Another reason that the rate is only a stop-gap is this: The council of a city, the commissioners of a board, or a district, may know that they have a limit beyond which they cannot levy, but they will make appropriations far in excess of any estimated revenue based on such a rate, making the excuse that the valuation for that year will be larger, and then when they run a deficit, as has been the case in the last few years, they go to the legislature and say, "Well, we have spent the money; we have to get it back now;
we must have this increase in tax rate." So that, after all, it seems to me that the limit on the tax rate is only a comparatively weak defense, and we have come to the situation in Illinois where, on behalf of the taxpayer, we are trying to secure some better defense. I will admit that I am very much interested in the experience of Indiana, to which Judge Hough and Judge Zoercher have at various times called our attention, and that is one of the things that we may urge. Also, this has been suggested: You gain nothing by limiting your tax rate; the whole local battle is on expenditures. Why allow your local taxing body to pass the buck to your general assembly; to your state legislative body, and say, “Well, we didn't make this tax rate; the legislature made it," when, as a matter of fact, they laid the ground for it? Why not levy the tax rate, without state limitation, and hold the local body responsible for the amount of its expenditures, because, after all, the expend ture is what determines the burden of taxation. So there are these two lines of thought. But after all, it seems to me that the whole problem was epitomized by Judge Armson at our opening session, when he said eternal vigilance on the part of the citizens is the price of a reasonable and moderate tax burden. It takes a strong and vigorous and fearless tax commission to properly admin ster the kind of law that they have in Indiana, and it puts some stress and burden upon them at that; and behind that tax commission there must stand a fearless and vigorous governor. In the larger communities the taxpayer today is not alert as to matters affecting him, whereas the persons who are interested in getting money from the public treasury are very much alert, and are organized, while the taxpayers are not organized. The constant political pressure under that situation, even with a strong governor and a strong tax commission, is going to be towards weakening that defense. And again, if you leave it to "home rule," to local responsibility, while that may be better than passing the buck, unless your taxpayers are alert and as well organized as those interested in the expenditure of public money, you haven't gained anything there.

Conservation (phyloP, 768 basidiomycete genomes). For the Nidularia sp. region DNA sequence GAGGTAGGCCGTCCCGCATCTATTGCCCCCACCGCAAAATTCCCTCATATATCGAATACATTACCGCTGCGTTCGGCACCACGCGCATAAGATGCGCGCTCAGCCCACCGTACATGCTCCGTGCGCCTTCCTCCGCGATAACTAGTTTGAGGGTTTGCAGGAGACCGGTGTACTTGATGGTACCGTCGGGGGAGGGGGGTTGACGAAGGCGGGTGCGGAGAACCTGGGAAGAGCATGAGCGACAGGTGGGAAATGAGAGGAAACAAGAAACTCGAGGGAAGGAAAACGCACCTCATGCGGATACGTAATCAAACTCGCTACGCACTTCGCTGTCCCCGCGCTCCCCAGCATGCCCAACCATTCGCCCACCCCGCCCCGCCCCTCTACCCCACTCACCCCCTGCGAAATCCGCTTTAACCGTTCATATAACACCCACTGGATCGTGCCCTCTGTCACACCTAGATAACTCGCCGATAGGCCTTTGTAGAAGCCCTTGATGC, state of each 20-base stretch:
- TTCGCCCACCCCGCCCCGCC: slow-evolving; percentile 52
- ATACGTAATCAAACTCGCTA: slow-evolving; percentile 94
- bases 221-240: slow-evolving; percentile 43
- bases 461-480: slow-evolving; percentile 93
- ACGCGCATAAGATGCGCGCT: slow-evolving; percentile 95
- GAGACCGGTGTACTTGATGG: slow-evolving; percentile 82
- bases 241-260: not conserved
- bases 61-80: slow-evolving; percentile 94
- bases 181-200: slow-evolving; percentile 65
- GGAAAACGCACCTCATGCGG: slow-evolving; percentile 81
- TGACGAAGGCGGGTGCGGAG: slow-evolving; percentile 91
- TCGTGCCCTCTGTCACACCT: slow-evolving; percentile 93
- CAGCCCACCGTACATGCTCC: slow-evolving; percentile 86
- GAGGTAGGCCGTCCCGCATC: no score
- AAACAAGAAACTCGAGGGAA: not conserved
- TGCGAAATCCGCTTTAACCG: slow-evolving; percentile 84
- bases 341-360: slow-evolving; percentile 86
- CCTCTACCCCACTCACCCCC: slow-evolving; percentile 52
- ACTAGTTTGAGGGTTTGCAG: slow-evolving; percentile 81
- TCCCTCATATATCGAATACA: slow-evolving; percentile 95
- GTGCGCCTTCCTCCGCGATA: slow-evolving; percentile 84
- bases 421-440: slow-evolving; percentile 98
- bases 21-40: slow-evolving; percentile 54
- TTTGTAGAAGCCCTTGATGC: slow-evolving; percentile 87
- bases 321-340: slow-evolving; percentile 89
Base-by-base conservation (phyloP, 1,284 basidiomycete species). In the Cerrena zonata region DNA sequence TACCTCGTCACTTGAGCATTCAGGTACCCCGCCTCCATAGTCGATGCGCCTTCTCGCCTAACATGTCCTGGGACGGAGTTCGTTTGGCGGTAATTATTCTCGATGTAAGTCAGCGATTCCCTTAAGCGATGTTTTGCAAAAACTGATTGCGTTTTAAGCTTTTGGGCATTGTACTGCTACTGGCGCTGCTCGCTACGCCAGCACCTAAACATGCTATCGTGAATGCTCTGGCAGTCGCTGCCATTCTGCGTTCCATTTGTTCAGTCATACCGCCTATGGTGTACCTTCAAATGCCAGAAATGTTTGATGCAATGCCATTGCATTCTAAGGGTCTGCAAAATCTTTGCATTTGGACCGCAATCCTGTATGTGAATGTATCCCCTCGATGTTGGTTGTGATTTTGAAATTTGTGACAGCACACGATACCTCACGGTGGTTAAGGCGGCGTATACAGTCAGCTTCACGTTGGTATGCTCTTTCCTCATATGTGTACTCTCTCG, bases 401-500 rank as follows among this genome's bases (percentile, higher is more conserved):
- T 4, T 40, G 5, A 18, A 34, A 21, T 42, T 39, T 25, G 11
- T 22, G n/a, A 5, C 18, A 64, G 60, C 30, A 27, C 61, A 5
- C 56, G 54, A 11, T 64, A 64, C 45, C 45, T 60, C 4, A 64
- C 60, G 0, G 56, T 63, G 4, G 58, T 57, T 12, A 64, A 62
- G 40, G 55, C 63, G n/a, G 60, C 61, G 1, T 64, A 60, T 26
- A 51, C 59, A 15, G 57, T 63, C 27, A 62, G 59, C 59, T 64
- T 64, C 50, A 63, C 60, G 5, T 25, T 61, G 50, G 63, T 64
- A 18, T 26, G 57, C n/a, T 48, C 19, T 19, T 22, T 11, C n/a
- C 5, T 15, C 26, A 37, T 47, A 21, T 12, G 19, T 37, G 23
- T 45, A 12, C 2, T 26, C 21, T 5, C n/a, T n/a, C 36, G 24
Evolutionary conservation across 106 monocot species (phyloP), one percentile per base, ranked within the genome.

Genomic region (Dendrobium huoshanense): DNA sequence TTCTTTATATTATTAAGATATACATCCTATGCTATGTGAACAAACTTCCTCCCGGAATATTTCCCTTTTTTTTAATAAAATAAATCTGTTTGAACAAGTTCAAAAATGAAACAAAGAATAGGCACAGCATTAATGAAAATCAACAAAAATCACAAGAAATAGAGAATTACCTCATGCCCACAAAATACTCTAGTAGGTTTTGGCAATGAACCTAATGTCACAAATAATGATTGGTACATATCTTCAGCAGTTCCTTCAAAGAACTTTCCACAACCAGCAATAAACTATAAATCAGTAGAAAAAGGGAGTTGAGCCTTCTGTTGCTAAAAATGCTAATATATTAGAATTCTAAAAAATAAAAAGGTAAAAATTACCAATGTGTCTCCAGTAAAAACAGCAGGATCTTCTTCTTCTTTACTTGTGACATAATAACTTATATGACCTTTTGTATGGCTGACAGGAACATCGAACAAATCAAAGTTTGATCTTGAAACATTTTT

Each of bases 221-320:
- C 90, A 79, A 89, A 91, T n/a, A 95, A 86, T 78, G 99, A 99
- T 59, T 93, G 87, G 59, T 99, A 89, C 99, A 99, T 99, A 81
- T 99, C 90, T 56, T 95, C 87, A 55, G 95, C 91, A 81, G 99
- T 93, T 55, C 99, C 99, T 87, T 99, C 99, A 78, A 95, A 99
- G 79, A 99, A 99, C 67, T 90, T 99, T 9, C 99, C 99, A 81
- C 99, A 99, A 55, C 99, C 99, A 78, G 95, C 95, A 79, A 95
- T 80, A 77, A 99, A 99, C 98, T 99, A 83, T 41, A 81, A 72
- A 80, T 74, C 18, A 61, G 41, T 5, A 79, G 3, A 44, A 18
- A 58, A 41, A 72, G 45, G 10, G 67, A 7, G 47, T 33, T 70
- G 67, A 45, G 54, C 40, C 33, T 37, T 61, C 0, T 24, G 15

The whole problem, it seems to me, lies in informing the taxpayer as to the matters affecting him and organizing him for, if you please, his protection, self-defense; and behind that there must be a broadening of the base of direct taxation, so that as many citizens as possible, certainly as many voters as poss b'e, shall feel directly the burden of taxation, and therefore will apply their vote intelligently on that basis.
You have heard the old socialist slogan, that the people must be made "class conscious," with which, of course, we have no sympathy; but I want to tell you that one of the best antidotes for socialism, and one of the best plans for remodeling our citizenship and getting it back to the old basis, that every tub must stand on its
own bottom, and that every American citizen must be dependent upon his own efforts, and not rely upon government, will be a broadening of the base of taxation so that each citizen will feel that he is a part and that he contributes to the government of which he is a part.
Now, that is pretty general, but I think after all that it is going to be the controlling factor in citizenship, and I think that not only must men take that attitude, but that the women of the country also must inform themselves and must vote and share in the pocketbook that pays the taxes, and then we won't have so many women's organizations, led astray by politicians urging sob-stuff legislation, which they think will appeal to the ladies. I thank you.
CHAIRMAN HAGERMAN: Before proceeding with the round table discussion, we should like to have a few words, if possible, from Senator Van Alstine of Iowa, if he is present. Is the Senator here?